Tools for Protecting Your Heirs From Blowing Their Inheritance
A common concern when estate planning is making sure that your heirs are equipped to manage any assets that come their way. So how can you be sure that if you die before your children, minor or not, they won’t blow through any inheritance they receive? Grim as it may be, this is a concern that should be addressed. In a recent U.S. Trust, Bank of America Private Wealth Management survey, two-thirds of respondents were not sure if their children would act responsibly with their inheritance and thought they could use financial literacy help. Here are a few estate planning strategies we recommend, from education to utilizing different types of trusts, to help keep your children protected.
You might want to transfer your assets while you’re still alive, in order to reduce estate taxes. Putting the funds in a trust is a good option, because you can control, to a point, how and when income is distributed to your children. With this option, you can specify in your will when and how your children can access the funds, and even have it set up with an incremental access schedule, as detailed below. You can change the terms at any point while you are capable of doing so.
Unlike a revocable trust, you cannot change the terms of an irrevocable trust, but you have greater tax protection. Still, with a trust, you’ll be able to determine when and how your children will receive their inheritance. Examples of this could include, “Ten percent upon turning 18-years-old, thirty percent upon turning 25-years-old, thirty percent upon turning 30-years-old and another thirty percent at 35-years-old.”
This option gives you the most control, while still giving your children assets. You can loan your child money for a specific use, or put it in a trust. The tax rates are extremely low, so it’s a great way to help your child kick off their new business or try their hand at investing. You can also adapt payment terms if needed. Intrafamily loans give your child a head start in business or life, while still allowing them to accrue wealth on their own.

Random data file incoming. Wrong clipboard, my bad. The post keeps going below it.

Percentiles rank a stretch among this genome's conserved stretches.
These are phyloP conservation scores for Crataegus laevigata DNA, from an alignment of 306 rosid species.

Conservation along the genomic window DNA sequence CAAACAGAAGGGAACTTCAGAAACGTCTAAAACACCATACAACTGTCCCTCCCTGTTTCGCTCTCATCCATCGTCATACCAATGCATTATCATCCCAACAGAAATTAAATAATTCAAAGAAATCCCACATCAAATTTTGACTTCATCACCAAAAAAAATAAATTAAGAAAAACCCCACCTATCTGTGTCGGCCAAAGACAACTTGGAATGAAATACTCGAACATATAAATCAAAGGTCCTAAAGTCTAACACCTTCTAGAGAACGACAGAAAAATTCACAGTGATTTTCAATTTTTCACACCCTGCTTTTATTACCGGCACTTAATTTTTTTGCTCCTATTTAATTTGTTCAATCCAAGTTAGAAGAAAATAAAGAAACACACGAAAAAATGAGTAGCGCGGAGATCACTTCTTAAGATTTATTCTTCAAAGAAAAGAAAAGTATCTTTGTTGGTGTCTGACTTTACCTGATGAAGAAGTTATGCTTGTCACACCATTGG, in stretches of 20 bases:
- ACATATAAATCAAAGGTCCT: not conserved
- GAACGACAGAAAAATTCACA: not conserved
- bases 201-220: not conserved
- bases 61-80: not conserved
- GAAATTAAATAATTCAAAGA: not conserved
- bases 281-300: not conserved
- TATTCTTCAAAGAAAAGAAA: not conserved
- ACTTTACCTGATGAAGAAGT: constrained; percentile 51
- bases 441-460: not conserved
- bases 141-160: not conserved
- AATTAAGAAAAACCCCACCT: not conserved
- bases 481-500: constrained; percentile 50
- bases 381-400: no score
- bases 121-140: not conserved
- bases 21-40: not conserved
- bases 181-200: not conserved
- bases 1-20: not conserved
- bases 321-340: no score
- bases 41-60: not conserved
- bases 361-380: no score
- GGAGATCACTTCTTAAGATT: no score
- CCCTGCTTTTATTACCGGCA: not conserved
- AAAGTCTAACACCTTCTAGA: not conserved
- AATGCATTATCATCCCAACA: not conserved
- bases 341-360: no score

GRATs, or grantor-retained-annuity trusts, are usually used with a single stock concentration or another undiversified holding. As the grantor, you can fund the trust with assets for a specific amount of time. During that time, the assets pass on to your children without gift-taxes. After that time, you can specify that the leftover assets be held in a trust.
Of course, one of the best ways to ensure your children will handle their inheritance responsibly is to talk to them about it. Speak to them openly about money and discuss financial literacy. The U.S. Trust offers great learning materials to help. Start at a young age, if possible, teaching your kids to budget their allowance. You could start an investment account when your kids are older too, allowing your children to make investment decisions with your assistance. With a strong understanding of how finances work, your kids are much less likely to blow through the inheritance you worked so hard to give them.
If the potential that your children will spend all of their inheritance in one place is something you worry about too, we can help set up your estate plan with a few measures to protect your children’s finances for years to come. These strategies, from education to utilizing different types of trusts, will keep your children protected. Contact us to learn more.